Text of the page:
By Amy McCarthy
By Scott Reitz
By Scott Reitz
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Richard Chamberlain is the type of food pro who has a history studded with jewels. Starting with proletariat food training at El Centro College, Chamberlain went on to apprentice at the Mansion on Turtle Creek. He was credited with developing a cuisine christened American alpine cooking while in Aspen, was executive chef at the defunct San Simeon from 1986 to 1989, had a fling as executive chef at Ratcliff's and did rounds as executive sous chef at the Hotel Bel-Air in Los Angeles and at Dean Fearing's Agnew's. To top off his résumé, Chamberlain has a reputation in Dallas as a consummate gentleman and a generous businessman who keeps himself beyond reproach.
Yet somehow it's odd that a guy versed in giving birth to new cuisine should position himself atop a heap of steak, a dish that requires more raw brawn than imaginative flair. While Chamberlain has earned a fortune from Chamberlain's Steak and Chop House, a spot he opened in 1993 in an Addison slot that used to be a Del Frisco's, there must be more to Chamberlain's life than dripping prime beef washed down with obnoxiously expensive red wine. There must be, because Chamberlain has taken the cash bled from his prime beef and plowed it into fish.
This may sound like an odd tinkering at first, but it really isn't. Chamberlain's Fish Market Grill, just down the street from his meat emporium, is fashioned out of a former Grady's. It's been redone in rich, masculine duds, so it feels a lot like a steakhouse, except there are more lights, so you can sit down at your table without baptizing your loafer tassels with gin fizz. From the ceiling hangs a wooden grid contraption, a decorative touch perhaps designed to camouflage the ventilation and conduit spaghetti every other restaurant likes to flaunt. There's brass ornamentation by the black-upholstered booths, hardwood flooring, brick arches and a raised dining area off the main dining space. In front of the bar is a ledge holding various fish and seafood boils and sprinkles and sauces and treatments. Just beneath that is a crushed ice floe with posing lobsters.
4525 Belt Line Road
Addison, TX 75001
2821 Turtle Creek Blvd
Dallas, TX 75219
Region: Uptown & Oak Lawn
Gumbo (cup): $3.25
Appetizer combo: $8.95
Bluepoints (6): $9.95
Chilean sea bass: $21.95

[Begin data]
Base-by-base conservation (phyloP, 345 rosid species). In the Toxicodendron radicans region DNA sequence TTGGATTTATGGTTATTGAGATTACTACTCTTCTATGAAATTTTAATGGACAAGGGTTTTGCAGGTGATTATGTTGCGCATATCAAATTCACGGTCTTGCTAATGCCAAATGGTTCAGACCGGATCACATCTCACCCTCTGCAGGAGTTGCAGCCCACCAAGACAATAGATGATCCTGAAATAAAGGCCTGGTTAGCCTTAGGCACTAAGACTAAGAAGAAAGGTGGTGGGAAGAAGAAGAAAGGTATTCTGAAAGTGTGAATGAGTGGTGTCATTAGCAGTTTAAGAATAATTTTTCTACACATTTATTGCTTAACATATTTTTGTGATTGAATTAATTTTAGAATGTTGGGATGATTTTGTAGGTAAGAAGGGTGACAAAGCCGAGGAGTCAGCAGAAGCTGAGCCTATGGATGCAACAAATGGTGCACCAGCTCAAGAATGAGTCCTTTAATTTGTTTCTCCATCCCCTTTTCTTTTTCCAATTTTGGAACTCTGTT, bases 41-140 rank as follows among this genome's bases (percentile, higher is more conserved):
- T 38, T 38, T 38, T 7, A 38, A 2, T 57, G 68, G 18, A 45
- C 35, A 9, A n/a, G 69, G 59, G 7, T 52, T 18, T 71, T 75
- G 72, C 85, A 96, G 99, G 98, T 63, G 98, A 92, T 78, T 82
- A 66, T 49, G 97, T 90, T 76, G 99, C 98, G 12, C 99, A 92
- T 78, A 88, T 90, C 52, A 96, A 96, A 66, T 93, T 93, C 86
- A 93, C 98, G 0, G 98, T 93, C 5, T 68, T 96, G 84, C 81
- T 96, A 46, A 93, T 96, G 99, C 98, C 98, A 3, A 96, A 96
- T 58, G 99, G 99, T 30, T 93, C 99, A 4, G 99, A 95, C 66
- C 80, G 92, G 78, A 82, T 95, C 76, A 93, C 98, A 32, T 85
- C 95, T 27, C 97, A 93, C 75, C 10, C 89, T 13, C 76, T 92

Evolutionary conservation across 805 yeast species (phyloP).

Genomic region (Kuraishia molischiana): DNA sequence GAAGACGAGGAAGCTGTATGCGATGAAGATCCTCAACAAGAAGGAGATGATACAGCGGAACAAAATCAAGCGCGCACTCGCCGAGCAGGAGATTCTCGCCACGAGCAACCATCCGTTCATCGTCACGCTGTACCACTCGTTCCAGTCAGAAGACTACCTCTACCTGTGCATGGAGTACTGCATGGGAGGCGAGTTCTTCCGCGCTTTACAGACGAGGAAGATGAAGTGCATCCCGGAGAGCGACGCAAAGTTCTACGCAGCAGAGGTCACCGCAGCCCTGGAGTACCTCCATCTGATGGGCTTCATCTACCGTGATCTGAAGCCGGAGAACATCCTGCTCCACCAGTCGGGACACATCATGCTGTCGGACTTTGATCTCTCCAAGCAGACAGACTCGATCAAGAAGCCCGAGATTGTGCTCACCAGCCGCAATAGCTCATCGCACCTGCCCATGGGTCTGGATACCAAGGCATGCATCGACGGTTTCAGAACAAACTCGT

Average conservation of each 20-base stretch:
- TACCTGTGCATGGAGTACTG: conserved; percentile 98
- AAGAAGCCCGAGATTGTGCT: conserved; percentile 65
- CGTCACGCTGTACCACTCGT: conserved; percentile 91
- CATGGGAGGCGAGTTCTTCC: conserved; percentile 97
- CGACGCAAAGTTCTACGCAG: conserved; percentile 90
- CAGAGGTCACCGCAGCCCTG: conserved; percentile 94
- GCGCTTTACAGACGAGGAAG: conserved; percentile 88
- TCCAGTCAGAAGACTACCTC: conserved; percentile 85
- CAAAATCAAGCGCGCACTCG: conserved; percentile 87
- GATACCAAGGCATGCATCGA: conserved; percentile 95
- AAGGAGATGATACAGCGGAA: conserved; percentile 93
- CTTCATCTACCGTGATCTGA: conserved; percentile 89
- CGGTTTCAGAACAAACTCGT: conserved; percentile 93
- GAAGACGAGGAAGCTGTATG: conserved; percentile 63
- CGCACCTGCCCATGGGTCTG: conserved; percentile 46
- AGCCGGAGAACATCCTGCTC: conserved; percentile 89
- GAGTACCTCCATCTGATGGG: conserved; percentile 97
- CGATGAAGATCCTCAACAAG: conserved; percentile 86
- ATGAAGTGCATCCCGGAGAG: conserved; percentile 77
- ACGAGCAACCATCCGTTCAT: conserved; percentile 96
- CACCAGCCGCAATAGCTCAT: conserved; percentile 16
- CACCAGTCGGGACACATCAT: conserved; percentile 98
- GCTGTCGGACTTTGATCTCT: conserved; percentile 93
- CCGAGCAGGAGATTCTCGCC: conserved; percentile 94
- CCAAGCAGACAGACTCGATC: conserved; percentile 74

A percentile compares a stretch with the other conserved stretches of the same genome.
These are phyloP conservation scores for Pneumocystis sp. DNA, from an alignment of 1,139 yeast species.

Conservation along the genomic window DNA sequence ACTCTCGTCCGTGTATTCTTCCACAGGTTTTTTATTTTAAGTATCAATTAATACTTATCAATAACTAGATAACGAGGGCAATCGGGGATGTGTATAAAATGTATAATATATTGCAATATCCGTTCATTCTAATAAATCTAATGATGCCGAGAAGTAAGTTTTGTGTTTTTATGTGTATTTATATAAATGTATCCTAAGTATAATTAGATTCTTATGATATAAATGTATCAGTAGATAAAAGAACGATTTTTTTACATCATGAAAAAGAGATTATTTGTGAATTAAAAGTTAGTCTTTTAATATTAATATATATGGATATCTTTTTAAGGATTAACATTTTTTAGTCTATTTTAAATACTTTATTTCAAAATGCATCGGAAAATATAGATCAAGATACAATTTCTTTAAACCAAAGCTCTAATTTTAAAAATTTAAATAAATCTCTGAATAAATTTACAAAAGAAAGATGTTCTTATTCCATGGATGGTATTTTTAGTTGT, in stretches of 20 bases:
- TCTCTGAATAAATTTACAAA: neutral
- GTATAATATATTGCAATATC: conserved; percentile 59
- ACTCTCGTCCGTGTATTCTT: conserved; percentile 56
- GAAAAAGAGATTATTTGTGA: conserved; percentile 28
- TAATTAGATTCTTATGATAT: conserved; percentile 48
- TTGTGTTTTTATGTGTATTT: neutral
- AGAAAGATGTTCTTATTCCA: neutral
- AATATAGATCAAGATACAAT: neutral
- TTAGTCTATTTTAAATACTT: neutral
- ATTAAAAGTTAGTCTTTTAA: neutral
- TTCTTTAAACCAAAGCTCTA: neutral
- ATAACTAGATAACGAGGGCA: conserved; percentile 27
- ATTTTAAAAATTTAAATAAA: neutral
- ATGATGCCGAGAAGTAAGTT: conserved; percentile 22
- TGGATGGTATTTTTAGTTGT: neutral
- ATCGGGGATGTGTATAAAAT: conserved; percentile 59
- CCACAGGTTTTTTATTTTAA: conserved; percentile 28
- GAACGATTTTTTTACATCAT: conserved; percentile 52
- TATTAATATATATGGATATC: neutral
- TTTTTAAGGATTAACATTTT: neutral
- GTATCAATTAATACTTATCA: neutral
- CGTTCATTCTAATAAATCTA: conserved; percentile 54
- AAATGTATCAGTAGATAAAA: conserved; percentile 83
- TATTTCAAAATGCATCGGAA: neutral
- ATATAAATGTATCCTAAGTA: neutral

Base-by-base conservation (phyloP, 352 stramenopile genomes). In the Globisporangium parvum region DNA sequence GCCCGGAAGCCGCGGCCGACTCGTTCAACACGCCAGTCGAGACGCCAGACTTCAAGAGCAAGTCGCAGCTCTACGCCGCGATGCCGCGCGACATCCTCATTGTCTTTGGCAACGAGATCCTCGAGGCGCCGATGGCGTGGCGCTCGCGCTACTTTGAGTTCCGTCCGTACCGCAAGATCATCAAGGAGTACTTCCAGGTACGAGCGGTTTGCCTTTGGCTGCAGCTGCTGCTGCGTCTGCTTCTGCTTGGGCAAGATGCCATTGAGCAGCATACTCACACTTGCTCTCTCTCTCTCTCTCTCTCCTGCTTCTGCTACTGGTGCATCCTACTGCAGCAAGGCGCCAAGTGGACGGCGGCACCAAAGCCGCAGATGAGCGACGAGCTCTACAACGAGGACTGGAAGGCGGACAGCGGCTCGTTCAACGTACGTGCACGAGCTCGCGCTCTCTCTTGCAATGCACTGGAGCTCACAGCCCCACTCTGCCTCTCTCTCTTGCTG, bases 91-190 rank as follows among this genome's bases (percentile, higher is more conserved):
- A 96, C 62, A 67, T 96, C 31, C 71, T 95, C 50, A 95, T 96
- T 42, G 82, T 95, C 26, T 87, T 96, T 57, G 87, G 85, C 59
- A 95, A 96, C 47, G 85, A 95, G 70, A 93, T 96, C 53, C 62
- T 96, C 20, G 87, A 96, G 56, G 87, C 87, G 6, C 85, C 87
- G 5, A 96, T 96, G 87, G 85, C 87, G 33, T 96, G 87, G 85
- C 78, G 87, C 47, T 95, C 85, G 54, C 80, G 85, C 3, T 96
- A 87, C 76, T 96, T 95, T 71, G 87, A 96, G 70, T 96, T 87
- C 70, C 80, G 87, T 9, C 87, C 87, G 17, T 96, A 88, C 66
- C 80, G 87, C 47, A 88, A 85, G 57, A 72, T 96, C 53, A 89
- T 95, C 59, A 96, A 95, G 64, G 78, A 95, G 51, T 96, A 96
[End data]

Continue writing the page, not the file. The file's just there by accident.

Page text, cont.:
Crispy live Maine lobster: $49.88
Mango crisp: $5.95
Chamberlainís Steak and Chop House, 4525 Belt Line Road, Addison, 972-503-3474. Open 5-10 p.m. Monday-Friday; 5-10:30 p.m. Saturday; 5-9 p.m. Sunday. $$$.5330 Belt Line Road, Addison, 972-934-2467. Open 5-10 p.m. Monday-Friday; 5-10:30 p.m. Saturday; 5-9 p.m. Sunday. $$$
Appetizer combo: $8.95
Bone-in rib eye: $28.95
Surf ín turf: $29.95
Bananas Foster: $5.50
Chamberlain's poses them in lots of different ways. You can have plain steamed lobster; lobster Newberg with Madeira wine, shallots and cream; flame-broiled Australian lobster tails; and crispy lobster oriental, fried with ginger garlic and soy. Our waiter warned us that the oriental version might muff the rich succulence and flavor of the fresh meat, but it sounded too funky to pass up. It arrived in a strangely morbid pose. Spherical ingots of lobster meat, crusted in coating, soaked in the soy-ginger-garlic complex, were tucked into the underside of a lobster husk. It was slit from throat to tail flap. Long strands of antennae coiled around one edge of the plate. Meat culled from the claws were virtually the only oddly shaped pieces in the whole body casement. After biting into it, you could make out the red stains on the muscle pulled from the pincher.
The crispy coating wasn't as distracting as I had anticipated, but the sauce was--a viscous fluid that fogged the natural sweetness of the meat. If this sauce were toned down and pulled back a bit, it might make this a worthy lobster treatment. Otherwise, this is a fascinating twist on boiled lobster bodies plundered with crushers and forks and dipped in drawn, lemon-spiked butter.
Other seafood treatments worked respectably, too. Louisiana gumbo with smoked duck, crawfish and shrimp was a dark, forbidding pottage that had a good, dirty concentrated flavor with lots of meat fragments and punchy spice, though it was hard to pick up any duck smoke.
At least two varieties of oysters are offered on the menu. On our visit it was Louisiana Gulf and bluepoints, the latter being cool and clean and dressed with either a complement of lemon wedges or a ramekin of cocktail sauce.
The appetizer roster is ho-hum. Crab cakes with Tabasco aioli were a little soggy and oily and lacked rich crab flavor. Deep-fried calamari rings, also beaded with Tabasco aioli, were greasy and waxy. Chilled jumbo shrimp were fine, though there wasn't much there to inspire a round of funky prose. By far the best appetizer on the list was the house smoked salmon draped on grilled flat bread and topped with red onion threads, capers and chive crème fraiche. The smoke taste was assertive, but not so punchy that it knocked out the rich salmon flavor, and the onions and capers defogged the tongue so it wouldn't get clouded over by the smoke and salmon fat.
Fresh fish selections are scratched out on a chalkboard hung on a wall in the front of the restaurant. This is also where a list is posted of the fresh fish you can purchase and bring home. But as a fresh fish market, Chamberlain's isn't exactly a walk through the mall, or even a 7-Eleven. The fish is sold from a cart, a waiter told us, back in the kitchen. So there really isn't a chilled case you can browse through before you have the monger cut and wrap.